The future of the workspace is all about intelligent designs that adapt to our needs – and the smartphone is the tool to take it there. Tamsin Bradshaw speaks to Herman Miller about how the brand is responding to trends in technology.
Like it or not, the smartphone is an integral part of our lives – something Herman Miller is capitalising on with its exciting new developments in the office space. “It’s about being smarter – about doing everything smarter,” says Marc Fong, Director of Research, Design & Development APAC for the contemporary interior furnishings brand.
For Herman Miller, getting smarter means exploring the ways in which technology, furniture and spaces can connect, in order to quantify how people behave and then be able to respond to it. Part of Herman Miller’s drive is a new technology service, Passport, which uses real-time data to accurately measure how people work in an office space.
“Passport really looks at space utilisation,” says Samantha Giam, Director of Living Office – APAC. Using iBeacon technology, Passport functions via an app on the user’s smartphone, delivering information on which areas of an office they spend their time in, how they work within those spaces, and which areas are under-utilised.
“Our clients definitely have the need for this information, and they want to quantify the design of their workspace,” says Giam. “But with the other, current methodologies available for assessing that situation, it generally takes at least a month to get that kind of information. With Passport, we’re getting real-time information for very busy executives who want the answers now.”
Passport lets those same busy executives look at the big picture, with usage trends quantifiable on a daily, weekly, monthly or quarterly basis. “Or we can look at quite minute details,” says Giam.
As well as considering the overall space, Herman Miller is looking at the individual products within it, launching its first intelligent piece of furniture early next year. Called T2, this new addition to the brand’s portfolio connects the digital experience with the concept of a height-adjustable desk.
Sidle up to the desk and tag your smartphone to it via T2’s app, and it will automatically adjust itself to the preferences listed in your profile. Thanks to a built-in microchip, the desk will then remember your habits; it can even send you notifications on the ideal ergonomic settings for your height, as well as letting you know when you need to take a break.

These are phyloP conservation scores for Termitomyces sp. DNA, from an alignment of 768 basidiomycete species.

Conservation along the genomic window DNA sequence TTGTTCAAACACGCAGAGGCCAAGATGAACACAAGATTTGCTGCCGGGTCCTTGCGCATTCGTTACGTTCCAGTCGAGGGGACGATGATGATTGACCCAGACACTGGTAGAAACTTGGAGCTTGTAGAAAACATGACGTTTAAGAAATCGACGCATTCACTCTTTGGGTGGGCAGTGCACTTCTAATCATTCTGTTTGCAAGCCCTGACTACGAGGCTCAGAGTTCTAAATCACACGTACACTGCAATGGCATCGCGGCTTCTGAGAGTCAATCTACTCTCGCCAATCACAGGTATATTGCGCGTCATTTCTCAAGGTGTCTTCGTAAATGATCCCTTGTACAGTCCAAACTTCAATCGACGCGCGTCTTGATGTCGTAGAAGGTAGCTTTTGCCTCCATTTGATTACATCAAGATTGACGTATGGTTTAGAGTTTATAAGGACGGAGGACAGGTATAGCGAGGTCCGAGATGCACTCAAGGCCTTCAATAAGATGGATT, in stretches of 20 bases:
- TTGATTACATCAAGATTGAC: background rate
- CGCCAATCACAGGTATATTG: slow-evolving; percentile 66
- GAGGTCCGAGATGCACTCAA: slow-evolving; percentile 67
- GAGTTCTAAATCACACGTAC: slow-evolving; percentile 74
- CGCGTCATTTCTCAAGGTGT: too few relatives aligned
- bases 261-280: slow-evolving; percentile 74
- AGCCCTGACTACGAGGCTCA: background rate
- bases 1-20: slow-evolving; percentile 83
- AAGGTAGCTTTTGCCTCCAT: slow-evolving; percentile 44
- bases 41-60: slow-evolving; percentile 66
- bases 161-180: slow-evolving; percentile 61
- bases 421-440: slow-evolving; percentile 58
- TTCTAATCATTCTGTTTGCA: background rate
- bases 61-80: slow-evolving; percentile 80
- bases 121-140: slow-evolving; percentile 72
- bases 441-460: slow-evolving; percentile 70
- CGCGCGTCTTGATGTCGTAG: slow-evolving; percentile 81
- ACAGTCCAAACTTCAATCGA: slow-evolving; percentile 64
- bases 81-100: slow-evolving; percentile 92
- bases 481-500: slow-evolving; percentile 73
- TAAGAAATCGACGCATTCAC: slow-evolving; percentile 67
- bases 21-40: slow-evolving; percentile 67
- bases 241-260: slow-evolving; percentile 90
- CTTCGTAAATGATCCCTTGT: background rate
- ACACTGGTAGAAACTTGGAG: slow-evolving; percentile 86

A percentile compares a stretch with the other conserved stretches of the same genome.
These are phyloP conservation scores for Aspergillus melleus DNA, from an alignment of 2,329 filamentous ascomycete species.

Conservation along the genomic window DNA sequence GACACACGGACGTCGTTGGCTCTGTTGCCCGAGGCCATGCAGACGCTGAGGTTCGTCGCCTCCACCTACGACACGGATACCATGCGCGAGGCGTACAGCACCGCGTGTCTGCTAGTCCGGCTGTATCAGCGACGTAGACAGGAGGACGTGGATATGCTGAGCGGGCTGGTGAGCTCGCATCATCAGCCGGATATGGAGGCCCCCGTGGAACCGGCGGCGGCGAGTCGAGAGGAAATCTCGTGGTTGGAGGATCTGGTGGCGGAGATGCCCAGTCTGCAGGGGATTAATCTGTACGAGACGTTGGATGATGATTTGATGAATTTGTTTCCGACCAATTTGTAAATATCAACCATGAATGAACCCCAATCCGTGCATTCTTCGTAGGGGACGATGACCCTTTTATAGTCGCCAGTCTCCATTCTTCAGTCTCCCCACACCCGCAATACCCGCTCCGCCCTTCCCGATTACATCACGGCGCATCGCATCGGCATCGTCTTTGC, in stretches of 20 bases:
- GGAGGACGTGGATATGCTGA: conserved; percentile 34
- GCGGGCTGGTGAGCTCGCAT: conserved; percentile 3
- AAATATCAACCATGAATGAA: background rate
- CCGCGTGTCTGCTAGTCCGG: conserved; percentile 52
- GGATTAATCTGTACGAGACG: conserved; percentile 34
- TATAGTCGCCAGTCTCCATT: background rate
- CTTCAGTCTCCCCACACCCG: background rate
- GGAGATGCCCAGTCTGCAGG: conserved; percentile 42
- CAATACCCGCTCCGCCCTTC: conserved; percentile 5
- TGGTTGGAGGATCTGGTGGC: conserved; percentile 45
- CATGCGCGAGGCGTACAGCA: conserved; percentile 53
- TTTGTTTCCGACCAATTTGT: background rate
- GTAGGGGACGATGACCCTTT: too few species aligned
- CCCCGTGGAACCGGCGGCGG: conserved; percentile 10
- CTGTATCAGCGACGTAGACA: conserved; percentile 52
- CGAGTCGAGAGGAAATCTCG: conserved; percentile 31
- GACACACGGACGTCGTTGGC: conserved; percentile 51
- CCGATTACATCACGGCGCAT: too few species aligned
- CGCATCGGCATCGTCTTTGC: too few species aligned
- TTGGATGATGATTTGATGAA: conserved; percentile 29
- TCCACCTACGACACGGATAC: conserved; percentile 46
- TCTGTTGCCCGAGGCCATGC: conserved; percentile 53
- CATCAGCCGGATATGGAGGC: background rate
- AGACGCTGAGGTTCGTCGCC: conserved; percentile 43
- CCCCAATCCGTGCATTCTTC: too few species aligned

“It will learn by itself and it will improve by itself, with the microchip receiving automatic updates through your phone, like phoneware updates,” explains Fong, who drove development of T2.
Employers get data on how their desks are being used, and there are also benefits for employees. For one, they are getting a desk that adapts to their needs. And secondly, “it really enables users to take control of their work environment. Once you have T2, you’re empowered,” says Giam.
Both Giam and Fong believe this is the beginning of a fascinating journey; one that will likely lead to objects that respond to your body via special recognition technology – but don’t get too excited just yet. “It’s definitely on the cards, but it’s 10 or 20 years down the track,” says Fong, who in the meantime is enthusiastic about T2’s innovative approach. “We’re adding life to an inanimate object,” he says.
With Passport and T2, it looks like Herman Miller is entering a whole new era – one that Giam and Fong say the furniture industry needs to tap into, and fast. “If you’re not taking advantage of all the new infrastructure, you’re just behind the game,” says Giam. “This will drive out all the copycats and trend followers. By designing smart furniture, the big boys and the really small operations will be able to change the game.”
Pre-register for Hong Kong Indesign and you will go in the draw to win an exclusive, return trip to Milan Design Week in 2016, sponsored by Herman Miller. The prize includes accommodation for four nights. For enquiries about Passport or T2, contact firstname.lastname@example.org.